Did you know that creative entrepreneurs are part of the wider creative industries now worth almost £80 billion to the UK economy? Have you ever thought about starting your own business based on a creative idea but don't know where to start? Expert investor, Patrick Bradley, Founder of creative industries Venture Capital firm Station 12, gives his top advice for creative entrepreneurs.
Starting a Business: 1. Seek Advice
Network through people who have a financial background like accountants and lawyers. Through incubators, accelerators and crowdfunding platforms, you can contact other founders who have had experience setting up businesses. Find out what the pitfalls are. Join trade associations where you can exchange ideas and information with other people in your particular field.
Starting a Business: 2. Have a Timeline
Be clear on how long it's going to be before you actually start deriving revenues. Some entrepreneurs are far too optimistic in terms of when they might get a first client, development deal or commission from a broadcaster and how long they will need funding. One of the key things for them to understand is that they have to keep overheads to a minimum in the beginning. Investors don't like cash flowing to expensive office space or large numbers of staff in advance of revenue. You need to demonstrate to investors you understand what the defined path to monetisation is.
Starting a Business: 3. Know Where The Money Is, Both For Investment & Revenue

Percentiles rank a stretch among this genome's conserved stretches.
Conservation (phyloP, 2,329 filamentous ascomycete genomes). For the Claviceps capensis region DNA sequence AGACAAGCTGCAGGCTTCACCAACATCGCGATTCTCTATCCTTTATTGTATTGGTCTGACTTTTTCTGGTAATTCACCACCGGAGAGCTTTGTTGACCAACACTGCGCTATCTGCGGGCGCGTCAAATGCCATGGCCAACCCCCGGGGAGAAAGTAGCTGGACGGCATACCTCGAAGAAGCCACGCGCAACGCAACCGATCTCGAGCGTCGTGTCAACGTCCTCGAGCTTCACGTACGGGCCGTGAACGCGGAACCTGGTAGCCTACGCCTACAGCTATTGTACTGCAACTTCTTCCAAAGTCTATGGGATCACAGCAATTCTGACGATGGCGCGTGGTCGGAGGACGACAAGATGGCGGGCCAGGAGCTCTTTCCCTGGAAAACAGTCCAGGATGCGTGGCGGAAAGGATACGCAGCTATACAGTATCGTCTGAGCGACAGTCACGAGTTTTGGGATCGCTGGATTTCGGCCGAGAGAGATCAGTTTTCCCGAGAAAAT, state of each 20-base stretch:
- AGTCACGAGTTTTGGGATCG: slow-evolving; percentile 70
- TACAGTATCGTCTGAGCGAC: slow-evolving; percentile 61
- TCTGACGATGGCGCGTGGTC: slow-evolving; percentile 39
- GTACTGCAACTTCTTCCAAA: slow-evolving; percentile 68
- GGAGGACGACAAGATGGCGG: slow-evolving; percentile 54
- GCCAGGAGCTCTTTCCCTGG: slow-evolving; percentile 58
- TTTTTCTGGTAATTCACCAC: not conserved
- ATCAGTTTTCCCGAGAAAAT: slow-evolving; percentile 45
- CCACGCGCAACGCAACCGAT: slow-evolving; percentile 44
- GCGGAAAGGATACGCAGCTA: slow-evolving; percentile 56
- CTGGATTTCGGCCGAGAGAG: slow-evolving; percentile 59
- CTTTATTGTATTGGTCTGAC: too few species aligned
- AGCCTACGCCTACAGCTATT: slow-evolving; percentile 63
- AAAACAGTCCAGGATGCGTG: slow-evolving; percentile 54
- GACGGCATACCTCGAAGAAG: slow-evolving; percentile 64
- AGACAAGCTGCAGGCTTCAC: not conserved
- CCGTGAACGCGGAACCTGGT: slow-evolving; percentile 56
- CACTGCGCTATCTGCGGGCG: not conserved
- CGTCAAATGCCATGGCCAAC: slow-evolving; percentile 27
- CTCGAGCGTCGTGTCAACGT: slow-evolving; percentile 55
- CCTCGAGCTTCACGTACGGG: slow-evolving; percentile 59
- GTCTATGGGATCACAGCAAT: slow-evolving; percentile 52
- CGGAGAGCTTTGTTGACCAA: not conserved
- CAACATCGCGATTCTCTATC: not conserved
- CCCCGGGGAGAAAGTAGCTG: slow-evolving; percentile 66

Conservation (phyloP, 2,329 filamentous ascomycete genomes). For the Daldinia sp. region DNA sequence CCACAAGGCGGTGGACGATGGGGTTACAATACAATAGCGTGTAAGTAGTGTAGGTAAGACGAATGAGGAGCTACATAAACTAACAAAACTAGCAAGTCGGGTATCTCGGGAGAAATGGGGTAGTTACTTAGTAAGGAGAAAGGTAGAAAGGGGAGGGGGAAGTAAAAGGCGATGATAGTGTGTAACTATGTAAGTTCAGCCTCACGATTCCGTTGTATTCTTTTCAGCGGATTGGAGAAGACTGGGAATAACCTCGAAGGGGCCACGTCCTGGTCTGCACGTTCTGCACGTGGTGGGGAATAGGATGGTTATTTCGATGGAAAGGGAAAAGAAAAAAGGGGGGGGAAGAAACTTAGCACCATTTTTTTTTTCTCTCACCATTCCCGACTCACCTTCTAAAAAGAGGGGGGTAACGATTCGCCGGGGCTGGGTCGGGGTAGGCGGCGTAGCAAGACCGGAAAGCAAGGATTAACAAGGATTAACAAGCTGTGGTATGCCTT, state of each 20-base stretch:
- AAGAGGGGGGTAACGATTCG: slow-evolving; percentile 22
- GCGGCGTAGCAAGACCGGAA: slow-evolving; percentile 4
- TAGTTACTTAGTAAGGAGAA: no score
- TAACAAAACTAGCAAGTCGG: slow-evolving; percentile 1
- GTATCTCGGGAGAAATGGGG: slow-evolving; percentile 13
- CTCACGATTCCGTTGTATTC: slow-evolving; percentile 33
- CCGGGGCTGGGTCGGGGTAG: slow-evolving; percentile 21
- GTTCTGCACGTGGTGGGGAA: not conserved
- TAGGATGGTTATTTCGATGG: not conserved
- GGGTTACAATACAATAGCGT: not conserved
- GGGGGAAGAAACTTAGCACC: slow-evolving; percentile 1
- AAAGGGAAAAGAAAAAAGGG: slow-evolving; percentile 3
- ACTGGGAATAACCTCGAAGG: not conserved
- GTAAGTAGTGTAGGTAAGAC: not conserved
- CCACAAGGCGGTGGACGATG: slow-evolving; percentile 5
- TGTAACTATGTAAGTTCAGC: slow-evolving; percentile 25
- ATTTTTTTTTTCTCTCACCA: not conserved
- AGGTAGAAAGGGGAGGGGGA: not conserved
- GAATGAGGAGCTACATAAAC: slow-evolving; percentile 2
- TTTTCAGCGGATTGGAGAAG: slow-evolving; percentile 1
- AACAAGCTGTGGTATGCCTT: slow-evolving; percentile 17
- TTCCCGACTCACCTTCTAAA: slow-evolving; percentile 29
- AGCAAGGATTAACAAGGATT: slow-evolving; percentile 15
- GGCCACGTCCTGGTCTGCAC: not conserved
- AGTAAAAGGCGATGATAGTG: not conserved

Know what sources of investment might be available to build your business. 'Friends and Family,'tax-driven angel investing, where angel investors get a tax break, and crowdfunding may all be sources of funds you can tap first before talking to venture funds or professional investors.
Equally, be realistic about the revenue potential of your chosen business as that is key for investors. Take the example of a TV production company. If you are producing single hour documentaries or news content, it is very difficult to attract investors, because that content is difficult to scale and may not have international distribution potential. The business could be hard to monetise.
Starting a Business: 4. Demonstrate Your Commitment
From an investor's point of view, it's important you have some skin in the game. When a founder team comes along and says 'here's our proposition but we don't want to put our own money into it' that's not particularly attractive to investors because they don't want to take 100% of the risk and, perhaps more importantly, they want concrete demonstration of your commitment.
Starting a Business: 5. Don't Give Too Much Equity Away
Entrepreneurs should understand that when they raise money in exchange for equity (shares) in their company, they are actually giving part of their business away - and they are selling it early at a low valuation, which investors agree to despite lack of track record, but in expectation that the business will grow and those investors will make some money out of it.
Entrepreneurs should try to hang on to as much equity as they can. Starting out can be tough and immediate cash may seem very attractive, but you really do need to think, 'How much equity am I actually going to sell and how much capital am I going to get from investors?' Again, try to get some advice about what deals people have cut previously.
Starting a Business: 6. Consider Non-Equity Funding
Instead of giving away shares, explore whether there is soft money available like grants, or whether you can fund your business by doing other business activities complementary to your company's activity like consulting or other types of service work. This is a good strategy for the interim while you are building expertise and increasing the value of your company.